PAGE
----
Monica is a tenant in Santa Monica, California who uses a wheelchair. Her unit was deed-restricted for affordability. Whenever she attempted to enter her building from the oceanfront walkway, her key fob unlocked the large front door for only a few seconds. She was not able to reach the door in time and even if she could, she would have to pull it open or have a passerby open it for her. From the inside, she had to push the door open, which is difficult and awkward in a wheelchair. She resigned to always use a back entrance.
As she was getting help from the Santa Monica City Attorney's Office (CAO) regarding a needed parking accommodation, Monica showed city staff the difficulties she had with the front door. The CAO then negotiated with the landlord to hire a technician to extend the time the door remains unlocked, and also to install a push-button wall switch on the inside. Since the unit was deed-restricted for affordability, the CAO also persuaded the landlord to pay the costs of the installation.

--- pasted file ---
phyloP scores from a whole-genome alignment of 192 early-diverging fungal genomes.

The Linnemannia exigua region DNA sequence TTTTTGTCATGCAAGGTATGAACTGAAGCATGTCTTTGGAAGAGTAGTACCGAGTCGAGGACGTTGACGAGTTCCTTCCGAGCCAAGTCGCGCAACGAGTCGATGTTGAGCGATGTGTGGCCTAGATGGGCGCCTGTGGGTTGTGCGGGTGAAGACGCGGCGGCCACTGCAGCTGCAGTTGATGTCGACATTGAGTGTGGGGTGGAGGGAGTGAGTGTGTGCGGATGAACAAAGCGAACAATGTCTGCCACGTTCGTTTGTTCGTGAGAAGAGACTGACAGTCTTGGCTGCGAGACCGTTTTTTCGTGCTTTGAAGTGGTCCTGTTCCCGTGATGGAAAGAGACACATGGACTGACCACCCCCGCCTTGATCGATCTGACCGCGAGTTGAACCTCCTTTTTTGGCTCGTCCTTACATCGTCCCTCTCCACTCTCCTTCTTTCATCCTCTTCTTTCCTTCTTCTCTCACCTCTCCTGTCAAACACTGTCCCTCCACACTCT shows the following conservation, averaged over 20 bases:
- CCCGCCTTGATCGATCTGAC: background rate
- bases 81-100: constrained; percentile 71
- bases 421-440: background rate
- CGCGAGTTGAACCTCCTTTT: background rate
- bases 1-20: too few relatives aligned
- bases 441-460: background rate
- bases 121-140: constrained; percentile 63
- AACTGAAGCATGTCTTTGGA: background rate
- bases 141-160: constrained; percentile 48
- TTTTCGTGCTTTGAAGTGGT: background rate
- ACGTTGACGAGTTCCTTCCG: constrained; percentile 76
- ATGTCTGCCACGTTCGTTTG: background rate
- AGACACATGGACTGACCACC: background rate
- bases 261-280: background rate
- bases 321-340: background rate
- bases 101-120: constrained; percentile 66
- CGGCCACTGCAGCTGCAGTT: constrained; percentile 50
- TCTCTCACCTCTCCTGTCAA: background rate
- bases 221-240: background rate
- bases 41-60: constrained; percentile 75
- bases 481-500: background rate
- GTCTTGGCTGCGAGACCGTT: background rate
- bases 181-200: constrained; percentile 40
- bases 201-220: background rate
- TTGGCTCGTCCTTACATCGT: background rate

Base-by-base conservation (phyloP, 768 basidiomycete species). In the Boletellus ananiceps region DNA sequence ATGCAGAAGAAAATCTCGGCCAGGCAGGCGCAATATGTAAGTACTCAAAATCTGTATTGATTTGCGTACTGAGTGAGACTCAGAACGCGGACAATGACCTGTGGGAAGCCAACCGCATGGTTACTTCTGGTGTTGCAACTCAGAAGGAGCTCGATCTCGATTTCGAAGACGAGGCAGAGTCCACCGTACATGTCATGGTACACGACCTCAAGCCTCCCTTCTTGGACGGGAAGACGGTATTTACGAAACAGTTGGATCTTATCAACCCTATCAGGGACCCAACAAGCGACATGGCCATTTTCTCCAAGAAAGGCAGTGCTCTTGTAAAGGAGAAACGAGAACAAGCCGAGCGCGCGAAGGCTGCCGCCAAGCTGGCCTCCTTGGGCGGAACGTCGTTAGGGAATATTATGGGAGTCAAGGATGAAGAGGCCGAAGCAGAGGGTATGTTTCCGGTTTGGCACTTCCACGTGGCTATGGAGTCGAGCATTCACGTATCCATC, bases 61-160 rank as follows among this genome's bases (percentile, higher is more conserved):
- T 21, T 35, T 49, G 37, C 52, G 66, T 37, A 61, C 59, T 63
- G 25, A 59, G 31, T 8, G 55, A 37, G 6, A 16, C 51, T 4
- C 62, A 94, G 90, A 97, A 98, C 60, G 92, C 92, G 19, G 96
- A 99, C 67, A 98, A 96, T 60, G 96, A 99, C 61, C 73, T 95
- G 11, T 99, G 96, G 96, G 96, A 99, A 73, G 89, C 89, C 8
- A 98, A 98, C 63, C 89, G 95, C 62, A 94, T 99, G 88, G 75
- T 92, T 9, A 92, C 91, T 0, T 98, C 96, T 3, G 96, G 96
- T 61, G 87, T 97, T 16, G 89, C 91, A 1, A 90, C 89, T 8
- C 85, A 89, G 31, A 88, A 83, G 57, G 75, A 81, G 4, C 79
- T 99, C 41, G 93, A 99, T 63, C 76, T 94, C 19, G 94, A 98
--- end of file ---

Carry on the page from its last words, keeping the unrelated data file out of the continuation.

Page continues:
Monica and the CAO relied on federal and state fair housing laws that require landlords to allow reasonable modifications for tenants with disabilities. See 42 U.S.C. § 3604(f)(3)(A), Cal. Govt. Code § 12927(c)(1); Cal. Civ. Code § 54.1(b)(3)(A). A reasonable modification is a structural change made to existing premises, occupied or to be occupied by a person with a disability, in order to afford such person full enjoyment of the premises. Failure to provide a necessary reasonable modification constitutes discrimination. 42 U.S.C. § 3604(f)(3)(A); 24 C.F.R. § 100.23. See also 42 U.S.C. § 3604(f)(3)(b), Cal. Govt. Code § 12927(c)(1); Cal. Civ. Code § 54.1(b)(1).